This study investigated POP contamination at a total of six sites: the world's largest scrap yard in Agbogbloshie (Ghana); medical waste incinerators in Accra (Ghana), Kumasi (Ghana) and Yaoundé (Cameroon); and two open-burning waste dump sites in Yaoundé (Cameroon). The study measured POPs in eggs because free-range chickens are "active samplers" of materials on the ground. Eggs also represent an important human exposure pathway through consumption. To our knowledge, this is the first study to measure POPs in free-range chicken eggs from hens foraging at the Agbogbloshie e-scrap yard, as well as in Yaoundé.
One of the key findings of this study are high levels of POPs at all six sites. Sampling revealed very high levels of chlorinated dioxins, brominated dioxins, PCBs, PBDEs, and SCCPs in the eggs of chickens that had foraged in areas at the scrap yard levels of POPs measured in the samples collected at the Agbogbloshie e-waste scrap yard in Ghana.
POP contamination in developing countries can include both domestic and foreign sources. Two potentially large sources are incineration of domestic medical waste and open burning of waste, including electronic waste (e-waste) that comes from developed countries. Both types of sources are listed in the Stockholm Convention as the source categories for unintentionally-produced POPs. In addition, electronic waste is known to contain short chain chlorinated paraffins (SCCPs) and flame retardant chemicals listed in the treaty.
Medical waste incineration is a major source of dioxins, primarily due to the PVC plastic, which is a dominant source of organically bound chlorine. The health sector is also a source of mercury pollution due to improper disposal of mercury-containing thermometers and sphygmomanometers. The Stockholm Convention Guidelines on Best Available Techniques and Guidance on Best Environmental Practices note concerns over small hospital incinerators and techniques.” In developing countries, medical waste is often not segregated by type, and polluting open pit and single chamber incinerators is common.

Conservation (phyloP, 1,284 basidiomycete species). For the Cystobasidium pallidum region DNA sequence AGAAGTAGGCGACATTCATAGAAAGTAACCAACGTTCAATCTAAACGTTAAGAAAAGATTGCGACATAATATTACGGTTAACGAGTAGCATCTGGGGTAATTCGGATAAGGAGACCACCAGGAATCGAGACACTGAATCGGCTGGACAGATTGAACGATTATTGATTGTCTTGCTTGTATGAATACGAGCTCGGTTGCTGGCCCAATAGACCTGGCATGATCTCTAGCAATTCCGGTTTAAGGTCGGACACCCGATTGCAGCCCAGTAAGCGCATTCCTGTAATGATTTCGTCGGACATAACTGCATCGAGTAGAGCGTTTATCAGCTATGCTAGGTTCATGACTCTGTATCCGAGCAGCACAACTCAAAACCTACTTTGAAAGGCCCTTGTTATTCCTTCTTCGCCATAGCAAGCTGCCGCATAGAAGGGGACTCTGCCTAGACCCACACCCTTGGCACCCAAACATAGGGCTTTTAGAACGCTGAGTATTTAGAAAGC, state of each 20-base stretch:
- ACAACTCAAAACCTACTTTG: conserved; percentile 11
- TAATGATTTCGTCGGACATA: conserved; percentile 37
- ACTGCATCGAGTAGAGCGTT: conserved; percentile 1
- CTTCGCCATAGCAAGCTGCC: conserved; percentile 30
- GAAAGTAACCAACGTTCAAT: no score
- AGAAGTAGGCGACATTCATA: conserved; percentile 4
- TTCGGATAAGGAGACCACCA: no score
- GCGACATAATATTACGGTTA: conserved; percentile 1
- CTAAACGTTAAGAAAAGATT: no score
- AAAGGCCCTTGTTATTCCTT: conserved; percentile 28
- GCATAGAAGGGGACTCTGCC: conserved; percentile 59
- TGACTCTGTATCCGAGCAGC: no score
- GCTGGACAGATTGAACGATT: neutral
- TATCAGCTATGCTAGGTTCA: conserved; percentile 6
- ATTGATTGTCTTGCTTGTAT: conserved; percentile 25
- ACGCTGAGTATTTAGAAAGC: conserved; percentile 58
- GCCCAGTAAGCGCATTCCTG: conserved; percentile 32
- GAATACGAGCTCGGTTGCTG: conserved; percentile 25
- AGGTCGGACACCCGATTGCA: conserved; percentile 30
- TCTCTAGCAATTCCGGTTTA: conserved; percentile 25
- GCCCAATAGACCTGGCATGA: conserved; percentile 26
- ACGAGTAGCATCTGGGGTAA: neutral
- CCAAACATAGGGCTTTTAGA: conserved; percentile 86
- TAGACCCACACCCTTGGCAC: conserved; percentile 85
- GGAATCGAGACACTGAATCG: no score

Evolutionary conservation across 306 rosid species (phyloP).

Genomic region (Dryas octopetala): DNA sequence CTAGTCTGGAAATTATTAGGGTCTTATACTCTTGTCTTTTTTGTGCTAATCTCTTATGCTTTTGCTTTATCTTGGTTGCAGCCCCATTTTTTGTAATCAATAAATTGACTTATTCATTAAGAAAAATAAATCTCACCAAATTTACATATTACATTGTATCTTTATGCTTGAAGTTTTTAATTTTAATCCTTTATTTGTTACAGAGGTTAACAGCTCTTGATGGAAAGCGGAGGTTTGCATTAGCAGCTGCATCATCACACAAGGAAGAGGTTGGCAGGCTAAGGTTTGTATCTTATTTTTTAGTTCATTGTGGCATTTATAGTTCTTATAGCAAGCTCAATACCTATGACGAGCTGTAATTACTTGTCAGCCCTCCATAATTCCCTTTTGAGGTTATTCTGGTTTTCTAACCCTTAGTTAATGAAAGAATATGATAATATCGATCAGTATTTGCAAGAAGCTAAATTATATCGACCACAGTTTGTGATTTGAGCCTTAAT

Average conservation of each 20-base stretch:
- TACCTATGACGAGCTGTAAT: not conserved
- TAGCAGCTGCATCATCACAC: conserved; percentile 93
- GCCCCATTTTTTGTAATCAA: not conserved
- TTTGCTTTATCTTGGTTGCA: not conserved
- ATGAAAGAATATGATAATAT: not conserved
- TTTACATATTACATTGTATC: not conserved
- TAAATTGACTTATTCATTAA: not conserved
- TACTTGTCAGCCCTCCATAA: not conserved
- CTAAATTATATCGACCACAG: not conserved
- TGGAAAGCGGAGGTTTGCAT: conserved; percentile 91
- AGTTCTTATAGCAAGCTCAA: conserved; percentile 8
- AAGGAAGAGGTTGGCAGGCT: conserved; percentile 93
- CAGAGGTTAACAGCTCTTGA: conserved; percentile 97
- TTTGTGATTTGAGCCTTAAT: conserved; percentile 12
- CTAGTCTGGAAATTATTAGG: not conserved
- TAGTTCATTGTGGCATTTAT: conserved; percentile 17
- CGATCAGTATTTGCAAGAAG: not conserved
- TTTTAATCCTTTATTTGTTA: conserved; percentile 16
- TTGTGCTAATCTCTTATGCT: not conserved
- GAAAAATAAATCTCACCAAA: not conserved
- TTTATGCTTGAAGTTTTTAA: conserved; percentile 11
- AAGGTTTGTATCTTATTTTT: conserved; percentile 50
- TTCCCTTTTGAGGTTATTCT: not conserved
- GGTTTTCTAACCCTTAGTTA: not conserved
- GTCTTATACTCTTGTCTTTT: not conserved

Global estimates of annual e-waste production exceeds 40 million tons with an annual growth rate of 4 to 5 percent. The export of electronic waste from developing countries to developing countries, under the guise of 'recycling,' 'repair,' and/or 'reuse,' has become a form of hazardous waste dumping that international agreements, such as the Basel Convention or Stockholm Convention, were created to prevent.
In this study, free-range chicken eggs were used to investigate POP contamination in Cameroon and Ghana near medical waste incinerators and open burning dumpsites, including large e-waste sites. Free-range chicken eggs are sensitive indicators of POP contamination and represent an important human exposure pathway. "Active samplers" can be used to reveal POP contamination, especially in areas impacted by dioxins (PCDD/Fs) and PCBs.
This study investigated POP contamination at Agbogbloshie e-waste scrap yard (Ghana), medical waste incinerators in Accra (Ghana), Kumasi (Ghana) and Yaounde (Cameroon), and two open-burning waste dump sites in Yaounde (Cameroon). To our knowledge, this is the first study to measure POPs in free-range chicken eggs from hens foraging at the Agbogbloshie scrap yard, and in Yaoundé as well.